Previous Challenge Entry (Level 4 – Masters)
Topic: Outlook (06/02/11)
- TITLE: Brothers Grim
By Sydney Avey
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Here’s what happened. Clouds formed over my head, the sky opened up and whoever was assigned street cleaning duty on the heavenly highway’s golden pavement dumped a wheelbarrow load of debris directly onto my head – aimed it at all I held dear and scored big points. Can you tell that I’m a screenwriter? Was a screenwriter; now I’m a festering wound examining the rubble of my life.
First, my boyfriend and writing partner Roan landed a writing job in Hollywood and took off without telling me. I thought we were a team in every way. He’s a horse’s asteroid.
After I learned about this on his facebook status update I was so upset I lit a candle, tried to meditate and fell asleep. A breeze ruffled my new gauzy curtains into the candle flame and by the time I smelled smoke my entire condo was “involved.” That’s fire-speak for all burned up. I learned that watching myself on the news, huddled in a blanket because I dashed down the stairs in my underwear. Thank God no one was hurt. Only my condo was gutted, but good firewalls protected my neighbors. I only wish I had protected myself and paid my insurance bill.
While I stood in the street watching my life go up in flames, my boss called me on my cell phone to tell me that roamin’ Roan had taken the script we were working on and shopped it to another producer. He followed up with the old familiar “You’ll never work in this town again,” and ended with “Expect to hear from my attorney.” That’s the only threat that didn’t bother me. You can’t get blood out of a burned up scribbler.
The next morning I woke up on a couch provided by a member of the Shiloh Community Church. Never in my life had I attended this church, but it was on the fire department’s list of emergency shelters. Jaye Jarvis handed me the most delicious cup of coffee and told me I had a voicemail message on my cell. “Would you consider changing your ringtone,” she asked, “that Ma Bell shriek is pretty startling.” Not as startling as the message. “Amy Brothers, please call Patrick at the fire station.” I remembered Patrick. He was the hunky fireman who wrapped a warm blanket around me and told me not to worry, I was alive and God loved me. How do you figure that, I asked him? He just smiled and hugged my shoulder.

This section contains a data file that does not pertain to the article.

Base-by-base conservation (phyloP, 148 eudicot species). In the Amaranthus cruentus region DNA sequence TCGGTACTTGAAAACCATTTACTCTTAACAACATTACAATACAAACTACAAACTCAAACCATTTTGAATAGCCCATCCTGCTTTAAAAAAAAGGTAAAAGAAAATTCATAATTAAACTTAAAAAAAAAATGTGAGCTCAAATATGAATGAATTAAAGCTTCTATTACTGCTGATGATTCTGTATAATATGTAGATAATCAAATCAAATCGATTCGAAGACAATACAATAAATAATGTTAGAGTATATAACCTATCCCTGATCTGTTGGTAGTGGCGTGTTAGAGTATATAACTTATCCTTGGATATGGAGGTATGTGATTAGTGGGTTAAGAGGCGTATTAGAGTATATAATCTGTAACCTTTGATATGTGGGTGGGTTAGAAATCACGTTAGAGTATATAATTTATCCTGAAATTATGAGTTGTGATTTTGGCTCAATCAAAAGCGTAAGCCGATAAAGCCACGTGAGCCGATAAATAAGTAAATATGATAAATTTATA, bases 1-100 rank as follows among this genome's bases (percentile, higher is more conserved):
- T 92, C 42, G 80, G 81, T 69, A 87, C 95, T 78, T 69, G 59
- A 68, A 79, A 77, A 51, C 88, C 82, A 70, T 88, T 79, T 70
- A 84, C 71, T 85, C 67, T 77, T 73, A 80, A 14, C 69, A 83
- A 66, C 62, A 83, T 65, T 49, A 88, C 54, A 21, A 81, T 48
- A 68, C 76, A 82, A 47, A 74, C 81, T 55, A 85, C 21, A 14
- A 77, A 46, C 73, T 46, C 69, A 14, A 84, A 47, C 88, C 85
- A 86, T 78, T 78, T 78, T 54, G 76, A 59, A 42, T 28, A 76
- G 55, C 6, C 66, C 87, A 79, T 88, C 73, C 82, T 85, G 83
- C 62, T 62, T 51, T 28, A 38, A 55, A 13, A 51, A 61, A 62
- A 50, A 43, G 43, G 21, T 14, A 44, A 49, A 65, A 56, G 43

So as not to rattle the Good Samaritan who provided the couch, I changed my ring tone just in time to take a call from my insurance company. Oh, thank you Jesus, there was a grace period and I’m covered! Jaye was heading out the door when she asked me if I would like her to inquire about employment opportunities where she worked. “Where do you work?” I asked her. “I’m a barista at the Beanpunk,” she told me. I shrugged, “Sure, why not?”
It’s been a year since the tornados tore into America’s heartland and then took a detour through my life. New neighborhoods built on stronger foundations have sprung up. I have a stronger foundation as well. I love my new job as Creative Director at Beanpunk’s headquarters, managing the brand of a funky upstart gone global. I love our loft apartment a block from the old stone church where Patrick and I were married a year after the fire. Most of all, I love my God who doesn’t make lemonade out of lemons, he makes Meyer lemon-lime chiffon pie with shaved chocolate on top in a burnt almond butter crust. Come by the Beanpunk and I’ll give you a taste of that.
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